Sunday, August 21, 2005

And worse...

The facts about the execution of Jean Charles de Menezes continue to get even worse for the London police. Today, it turns out that the surveillance team had concluded that de Menezes was not a threat - that

he was not about to detonate a bomb, was not armed and was not acting suspiciously.

Despite this, the gunbunnies in the armed response unit shot him anyway. Those same gunbunnies have refused to give any account of their actions to the Independent Police Complaints Commission, and both the actual executioners have been packed off on holiday - one at the insistence of Sir Ian Blair himself. This stinks of an attempt to subvert the inquiry, and the Met needs to answer some serious questions about its lack of cooperation.


And exactly what should the context for this be..?:

An innocent man, with no links to crime, is held down and shot several times by members of the armed forces in a public place in a modern democracy. A series of blatant lies are released to the media and a serious attempt is made to subvert an open investigation.

A *healthy* human response is a sense of outrage at a) the crime and b) what is signals for the state of the society.

The attempt to sooth, rationalise, deny and otherwise downplay that healthy outrage is just goddam creepy. Terror is terror is terror, you fool.

Posted by Anonymous : 8/22/2005 11:07:00 AM

In many countries in the world, Huskynut, such killings are close to being routine, and provoke none of the publicity or liberal outrage that this has. What does THAT say about societies like Columbia or Brazil, Russia or Nigeria? There are many human rights websites where you can read countless stories of similar atrocities.

And I must say, I have far more confidence in the accountability of the police and officials in London, and hence of justice being served, than I do for the victims of police brutality in the above countries and more. Do you get this embittered over the masses of such deaths in non-Western countries? Or do you just expect a lower level of moral conduct from such societies anyway, given that they constitute the 'third world'?

Posted by Anonymous : 8/22/2005 01:29:00 PM

Adrian - you're missing the point. This is an intra-country relativity, not a comparative one.
To accept this quietly within the UK (or here for that matter), is to passively accept the degeneration of that society.
Bombers can destroy a few indivuals, but they can't destroy a society. Fear can, though, and much more effectively.
At a human level, of course the killing is just as bad whether it's in London or Vladivostok.
But how do you measure 'civilisation' apart from the rule of law, safety and freedom of individuals and accountability of officials?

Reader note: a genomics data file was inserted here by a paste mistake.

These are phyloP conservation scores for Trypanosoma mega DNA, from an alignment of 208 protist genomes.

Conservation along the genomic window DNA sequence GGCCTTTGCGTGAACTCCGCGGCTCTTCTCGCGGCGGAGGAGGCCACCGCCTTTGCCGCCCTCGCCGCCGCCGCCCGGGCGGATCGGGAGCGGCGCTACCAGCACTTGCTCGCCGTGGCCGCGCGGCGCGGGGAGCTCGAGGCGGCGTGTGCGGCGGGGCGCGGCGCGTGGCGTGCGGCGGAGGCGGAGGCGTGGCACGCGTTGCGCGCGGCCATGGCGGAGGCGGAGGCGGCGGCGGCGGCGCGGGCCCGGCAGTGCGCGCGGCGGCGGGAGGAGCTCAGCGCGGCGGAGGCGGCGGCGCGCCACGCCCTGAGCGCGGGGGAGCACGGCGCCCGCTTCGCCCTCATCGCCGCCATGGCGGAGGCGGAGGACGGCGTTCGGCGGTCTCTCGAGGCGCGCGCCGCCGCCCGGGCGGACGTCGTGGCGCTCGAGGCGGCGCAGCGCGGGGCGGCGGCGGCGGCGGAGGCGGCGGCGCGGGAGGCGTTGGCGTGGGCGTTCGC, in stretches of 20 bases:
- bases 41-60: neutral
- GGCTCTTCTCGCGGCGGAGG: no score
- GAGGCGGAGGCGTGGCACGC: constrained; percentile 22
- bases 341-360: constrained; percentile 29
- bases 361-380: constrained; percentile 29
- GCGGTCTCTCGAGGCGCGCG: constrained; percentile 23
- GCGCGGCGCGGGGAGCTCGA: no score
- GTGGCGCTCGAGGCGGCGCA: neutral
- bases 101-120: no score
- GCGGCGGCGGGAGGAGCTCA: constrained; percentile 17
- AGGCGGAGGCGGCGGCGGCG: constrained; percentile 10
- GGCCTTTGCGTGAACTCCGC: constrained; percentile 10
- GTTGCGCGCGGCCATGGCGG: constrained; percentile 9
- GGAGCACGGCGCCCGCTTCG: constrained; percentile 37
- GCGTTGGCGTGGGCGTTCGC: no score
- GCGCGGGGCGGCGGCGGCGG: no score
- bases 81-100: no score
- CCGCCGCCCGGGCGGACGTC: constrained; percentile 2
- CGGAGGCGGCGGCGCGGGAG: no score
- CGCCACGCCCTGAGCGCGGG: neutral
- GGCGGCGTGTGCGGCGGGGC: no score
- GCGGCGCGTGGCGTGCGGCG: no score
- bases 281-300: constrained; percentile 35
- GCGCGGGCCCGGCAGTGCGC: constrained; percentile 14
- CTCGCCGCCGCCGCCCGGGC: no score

In the face of hostility, you can maintain your society and civilisation as best you can, or your can race for the jungle and aim to collar a good tree.

Posted by Anonymous : 8/22/2005 02:41:00 PM


If indeed you have made a point, then you're dead right - I am missing it. Would you care to untangle it from the thicket it's hidden in?

I think it is self-evident that this crime is not being accepted 'quietly' as you put it, but rather, has generated a near hysterical outburst, one that has even dwarfed the rather more muted outcry over the atrocious racist murder of Anthony Walker in Liverpool recently.

What purpose this serves I have little idea, given that an qnuiry is proceeding, and the spectacle of two 'special prosecutors' from Brazil flying over to keep an eye on things is both revolting and darkly ironic. Here's what Amnesty International has to say about Brazil, 2005:

Levels of human rights violations continued to be extremely high, despite a number of initiatives by the federal government’s Special Secretariat of Human Rights. Reports of ineffective, violent, and corrupt policing raised doubts about the effectiveness of government proposals for reform.

Hundreds, possibly thousands, of civilians were killed by police in alleged gun battles. Few if any of the cases were fully investigated. There were consistent reports of police participation in “death squads”. The use of torture was widespread and systematic. The prison system was characterized by overcrowding, riots and corruption. Federal and state authorities provided limited protection for human rights defenders under threat.

Rural and indigenous activists continued to be threatened, attacked and killed. Human rights violators remained largely unpunished. Following national and international condemnation the federal government promised to begin opening files detailing violations by the former military regime

if I was one of the many thousands of Brazilians waiting for some bare semblance of justice, my government's obvious concern with a killing in London over the murders and violence in its own country would sicken me. Would that these special prosecutors were assigned to one of the thousands of unsolved murders in Brazil, instead of strutting about in England.

However, that's what happens when you get a media circus like the one you're happily stirring up - other things/crimes are happily swept aside...

Posted by Anonymous : 8/23/2005 02:42:00 AM

Let's play a game of hypothetical situation..
A US citizen is executed by French police in identical circumstances, followed by a blatant coverup. Exactly the same circumstances.
a) the US citizens and media say calmly and quietly "we trust the French justice system, after all it's an established democracy with a long and distinquished history. We'll wait for the outcome of the inquiry before making any further comment"
b) US politicians and citizens say "this is a horrible thing that happened, but we know it happens many, many times a day in our own ghettos, so we're really not that upset by it, and we'll go with a) above"
c) go ballistic


Posted by Anonymous : 8/23/2005 08:53:00 AM